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Times zooms in on San Diego in utility fight

SDG&E bankrolls community choice opponents

SDG&E has the highest, or among the highest, utility rates in the nation.
SDG&E has the highest, or among the highest, utility rates in the nation.

The New York Times on Saturday (April 28) uses San Diego to cover the California battle over community choice aggregation, which would permit communities to choose their electricity provider. San Diego Gas & Electric, a unit of Sempra Energy, is bankrolling groups that oppose the movement, says the Times.

The Times says the city council will vote on the idea this year. Green energy proponents back the program, but SDG&E is spending money to defeat it. They have formed a group, Clean Air Coalition, claiming that major energy changes gave rise to the energy crises of 2000 and 2001. A group of African-American pastors support the local utility. That irks Bishop George McKinney, who says that “the inner-city residents are being taken advantage of.”

McKinney notes that “the cost of energy now is escalating in the community.” The article doesn’t say that SDG&E consistently has the highest, or among the highest, utility rates in the nation. San Diego, in common with some other communities, wants to reach 100 percent carbon-free electricity by 2035.

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SDG&E has the highest, or among the highest, utility rates in the nation.
SDG&E has the highest, or among the highest, utility rates in the nation.

The New York Times on Saturday (April 28) uses San Diego to cover the California battle over community choice aggregation, which would permit communities to choose their electricity provider. San Diego Gas & Electric, a unit of Sempra Energy, is bankrolling groups that oppose the movement, says the Times.

The Times says the city council will vote on the idea this year. Green energy proponents back the program, but SDG&E is spending money to defeat it. They have formed a group, Clean Air Coalition, claiming that major energy changes gave rise to the energy crises of 2000 and 2001. A group of African-American pastors support the local utility. That irks Bishop George McKinney, who says that “the inner-city residents are being taken advantage of.”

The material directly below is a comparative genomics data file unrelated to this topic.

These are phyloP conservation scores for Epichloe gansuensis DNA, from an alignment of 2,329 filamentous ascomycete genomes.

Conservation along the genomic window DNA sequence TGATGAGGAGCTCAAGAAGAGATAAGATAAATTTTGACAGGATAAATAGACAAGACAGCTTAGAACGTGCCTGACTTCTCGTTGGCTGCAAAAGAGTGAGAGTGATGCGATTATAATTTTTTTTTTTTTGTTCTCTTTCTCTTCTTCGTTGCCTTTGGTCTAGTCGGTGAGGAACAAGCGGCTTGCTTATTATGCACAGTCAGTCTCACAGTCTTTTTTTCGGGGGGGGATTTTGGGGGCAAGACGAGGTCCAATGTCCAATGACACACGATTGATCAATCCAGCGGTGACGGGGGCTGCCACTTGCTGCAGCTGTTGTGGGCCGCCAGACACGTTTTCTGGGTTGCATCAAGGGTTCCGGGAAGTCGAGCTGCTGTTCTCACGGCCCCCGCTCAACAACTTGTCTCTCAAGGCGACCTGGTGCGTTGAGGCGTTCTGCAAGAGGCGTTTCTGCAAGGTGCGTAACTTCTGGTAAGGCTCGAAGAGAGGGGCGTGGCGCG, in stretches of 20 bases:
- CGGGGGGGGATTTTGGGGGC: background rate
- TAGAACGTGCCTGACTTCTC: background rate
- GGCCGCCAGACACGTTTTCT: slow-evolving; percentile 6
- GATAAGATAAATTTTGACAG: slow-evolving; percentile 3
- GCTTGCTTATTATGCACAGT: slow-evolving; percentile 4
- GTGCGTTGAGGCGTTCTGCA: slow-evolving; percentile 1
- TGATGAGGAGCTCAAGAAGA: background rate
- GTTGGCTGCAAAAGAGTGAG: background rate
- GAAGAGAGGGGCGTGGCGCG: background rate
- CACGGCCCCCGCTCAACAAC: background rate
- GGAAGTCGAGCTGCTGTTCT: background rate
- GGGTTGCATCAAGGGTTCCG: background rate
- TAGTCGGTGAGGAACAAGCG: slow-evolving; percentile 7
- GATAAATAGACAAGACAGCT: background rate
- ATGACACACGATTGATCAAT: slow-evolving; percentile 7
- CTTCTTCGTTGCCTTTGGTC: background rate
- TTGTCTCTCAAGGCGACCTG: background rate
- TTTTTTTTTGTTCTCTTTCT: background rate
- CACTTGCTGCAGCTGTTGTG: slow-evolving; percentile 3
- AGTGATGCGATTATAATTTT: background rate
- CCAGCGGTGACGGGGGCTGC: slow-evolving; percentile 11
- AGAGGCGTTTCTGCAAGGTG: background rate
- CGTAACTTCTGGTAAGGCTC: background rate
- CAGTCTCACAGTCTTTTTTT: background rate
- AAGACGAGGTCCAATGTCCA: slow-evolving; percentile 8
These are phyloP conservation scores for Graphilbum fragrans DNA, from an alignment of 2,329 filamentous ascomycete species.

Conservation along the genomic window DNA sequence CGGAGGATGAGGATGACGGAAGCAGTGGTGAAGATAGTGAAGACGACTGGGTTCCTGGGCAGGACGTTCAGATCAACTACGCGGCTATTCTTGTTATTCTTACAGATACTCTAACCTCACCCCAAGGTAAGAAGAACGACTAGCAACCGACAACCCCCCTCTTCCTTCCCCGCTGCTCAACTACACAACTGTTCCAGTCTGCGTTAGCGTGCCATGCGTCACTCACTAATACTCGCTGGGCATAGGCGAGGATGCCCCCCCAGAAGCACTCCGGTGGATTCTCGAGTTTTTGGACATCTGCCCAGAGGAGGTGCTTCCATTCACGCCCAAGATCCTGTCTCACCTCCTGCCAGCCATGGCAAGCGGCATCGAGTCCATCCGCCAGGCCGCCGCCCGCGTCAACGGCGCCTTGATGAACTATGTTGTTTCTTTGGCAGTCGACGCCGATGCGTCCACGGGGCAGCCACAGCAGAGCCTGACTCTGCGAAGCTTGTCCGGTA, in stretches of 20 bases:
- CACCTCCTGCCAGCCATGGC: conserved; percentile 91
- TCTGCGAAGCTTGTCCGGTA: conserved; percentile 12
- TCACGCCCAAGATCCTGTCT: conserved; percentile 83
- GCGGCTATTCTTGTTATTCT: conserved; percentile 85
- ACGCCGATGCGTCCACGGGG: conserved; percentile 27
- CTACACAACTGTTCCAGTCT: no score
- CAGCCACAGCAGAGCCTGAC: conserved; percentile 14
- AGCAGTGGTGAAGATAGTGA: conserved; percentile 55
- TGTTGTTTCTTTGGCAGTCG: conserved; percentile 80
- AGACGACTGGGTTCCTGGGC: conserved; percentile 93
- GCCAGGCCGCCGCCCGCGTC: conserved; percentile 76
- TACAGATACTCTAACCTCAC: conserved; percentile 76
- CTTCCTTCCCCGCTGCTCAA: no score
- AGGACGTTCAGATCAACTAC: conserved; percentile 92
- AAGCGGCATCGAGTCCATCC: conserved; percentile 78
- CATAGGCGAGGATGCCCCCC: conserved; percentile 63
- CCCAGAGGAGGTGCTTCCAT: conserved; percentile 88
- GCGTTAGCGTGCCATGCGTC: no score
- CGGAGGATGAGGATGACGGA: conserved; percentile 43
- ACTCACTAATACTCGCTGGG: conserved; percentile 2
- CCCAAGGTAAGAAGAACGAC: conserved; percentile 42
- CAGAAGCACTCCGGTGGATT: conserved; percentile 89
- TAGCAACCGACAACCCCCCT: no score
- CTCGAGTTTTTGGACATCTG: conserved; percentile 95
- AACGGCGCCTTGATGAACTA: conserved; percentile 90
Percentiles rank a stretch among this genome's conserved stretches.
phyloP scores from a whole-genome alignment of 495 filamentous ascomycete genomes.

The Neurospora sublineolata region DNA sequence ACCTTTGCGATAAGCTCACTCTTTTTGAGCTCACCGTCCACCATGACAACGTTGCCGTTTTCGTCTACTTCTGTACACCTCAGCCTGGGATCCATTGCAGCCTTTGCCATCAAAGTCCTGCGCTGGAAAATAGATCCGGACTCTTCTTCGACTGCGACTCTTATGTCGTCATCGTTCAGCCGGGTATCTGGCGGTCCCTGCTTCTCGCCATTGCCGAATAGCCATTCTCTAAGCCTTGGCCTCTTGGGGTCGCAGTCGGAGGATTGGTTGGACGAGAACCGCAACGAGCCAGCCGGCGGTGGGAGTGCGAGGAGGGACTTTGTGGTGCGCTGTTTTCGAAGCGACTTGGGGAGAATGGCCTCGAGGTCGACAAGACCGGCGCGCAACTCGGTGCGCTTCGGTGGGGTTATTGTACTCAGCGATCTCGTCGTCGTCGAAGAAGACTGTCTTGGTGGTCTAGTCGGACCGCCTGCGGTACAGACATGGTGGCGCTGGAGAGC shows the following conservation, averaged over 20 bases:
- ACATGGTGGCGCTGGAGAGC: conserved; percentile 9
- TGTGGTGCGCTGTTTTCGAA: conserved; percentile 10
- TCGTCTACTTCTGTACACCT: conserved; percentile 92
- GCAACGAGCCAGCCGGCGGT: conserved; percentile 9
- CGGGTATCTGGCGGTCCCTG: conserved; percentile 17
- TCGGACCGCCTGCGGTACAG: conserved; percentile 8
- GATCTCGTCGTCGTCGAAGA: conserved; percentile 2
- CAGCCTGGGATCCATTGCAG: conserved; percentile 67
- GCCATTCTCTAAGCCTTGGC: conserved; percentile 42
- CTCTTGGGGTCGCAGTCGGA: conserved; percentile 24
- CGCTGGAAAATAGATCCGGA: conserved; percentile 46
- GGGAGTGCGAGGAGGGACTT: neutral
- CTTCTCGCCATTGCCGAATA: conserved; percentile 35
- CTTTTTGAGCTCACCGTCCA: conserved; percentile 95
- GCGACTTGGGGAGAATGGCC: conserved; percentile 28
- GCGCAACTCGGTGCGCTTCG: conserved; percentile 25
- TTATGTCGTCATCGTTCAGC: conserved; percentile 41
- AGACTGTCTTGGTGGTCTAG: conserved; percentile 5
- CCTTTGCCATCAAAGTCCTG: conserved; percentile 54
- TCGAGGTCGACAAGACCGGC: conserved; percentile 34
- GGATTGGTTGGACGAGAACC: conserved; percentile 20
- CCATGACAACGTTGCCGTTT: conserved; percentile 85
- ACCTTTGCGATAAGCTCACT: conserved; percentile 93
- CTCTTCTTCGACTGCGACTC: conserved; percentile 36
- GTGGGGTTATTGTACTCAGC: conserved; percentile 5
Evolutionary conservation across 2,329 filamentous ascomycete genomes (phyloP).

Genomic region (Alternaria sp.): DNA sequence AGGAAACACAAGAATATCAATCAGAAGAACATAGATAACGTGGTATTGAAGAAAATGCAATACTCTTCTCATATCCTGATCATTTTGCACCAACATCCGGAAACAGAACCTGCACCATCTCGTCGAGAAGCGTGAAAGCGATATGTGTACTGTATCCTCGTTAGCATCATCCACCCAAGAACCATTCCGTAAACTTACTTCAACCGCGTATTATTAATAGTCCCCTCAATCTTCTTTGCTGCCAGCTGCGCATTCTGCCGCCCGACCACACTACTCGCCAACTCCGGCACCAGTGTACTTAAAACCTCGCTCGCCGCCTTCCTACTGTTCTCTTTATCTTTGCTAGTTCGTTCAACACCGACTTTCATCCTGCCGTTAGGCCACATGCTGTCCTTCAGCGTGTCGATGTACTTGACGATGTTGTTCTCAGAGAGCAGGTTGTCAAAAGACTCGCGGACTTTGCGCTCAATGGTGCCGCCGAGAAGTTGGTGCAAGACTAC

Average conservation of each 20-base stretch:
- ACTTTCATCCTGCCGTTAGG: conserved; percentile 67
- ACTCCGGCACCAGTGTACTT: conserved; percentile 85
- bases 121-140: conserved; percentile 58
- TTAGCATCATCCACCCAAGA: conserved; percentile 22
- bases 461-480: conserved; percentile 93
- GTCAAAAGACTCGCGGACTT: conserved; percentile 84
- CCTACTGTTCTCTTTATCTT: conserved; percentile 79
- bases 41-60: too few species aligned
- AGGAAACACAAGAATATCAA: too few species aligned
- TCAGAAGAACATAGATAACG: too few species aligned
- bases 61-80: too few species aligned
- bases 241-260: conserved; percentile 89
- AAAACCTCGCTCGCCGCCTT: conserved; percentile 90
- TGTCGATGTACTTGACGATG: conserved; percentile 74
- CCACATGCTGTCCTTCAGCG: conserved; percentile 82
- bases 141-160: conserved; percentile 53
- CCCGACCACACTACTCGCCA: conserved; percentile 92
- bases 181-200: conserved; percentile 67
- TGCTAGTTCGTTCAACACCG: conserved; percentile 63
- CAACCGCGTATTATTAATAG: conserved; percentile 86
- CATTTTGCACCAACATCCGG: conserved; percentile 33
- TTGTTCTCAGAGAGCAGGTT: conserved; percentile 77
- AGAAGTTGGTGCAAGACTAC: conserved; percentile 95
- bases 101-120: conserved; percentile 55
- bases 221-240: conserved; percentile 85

McKinney notes that “the cost of energy now is escalating in the community.” The article doesn’t say that SDG&E consistently has the highest, or among the highest, utility rates in the nation. San Diego, in common with some other communities, wants to reach 100 percent carbon-free electricity by 2035.

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Comments
33

All I can say is - thank the silicon gods! I’m NOT referring to those who live and work in the SF Bay Area. You know the ones trying to control every aspect of our lives. I’m referring to those who created the photovoltaic panels passively collecting the Sun’s solar energy on my roof.

With my investment, and the government’s 33% tax credit, my 19 rectangular money making panels account 98% of the cost of my annual electrical energy needs. If I added some storage batteries I could be free of SDG&E’s electrical shackle.

I also support the Community Choice Aggregation or the CCA concept. It’s working elsewhere, it can work here except for the greed of a “choice” few who control San Diego’s energy monopoly.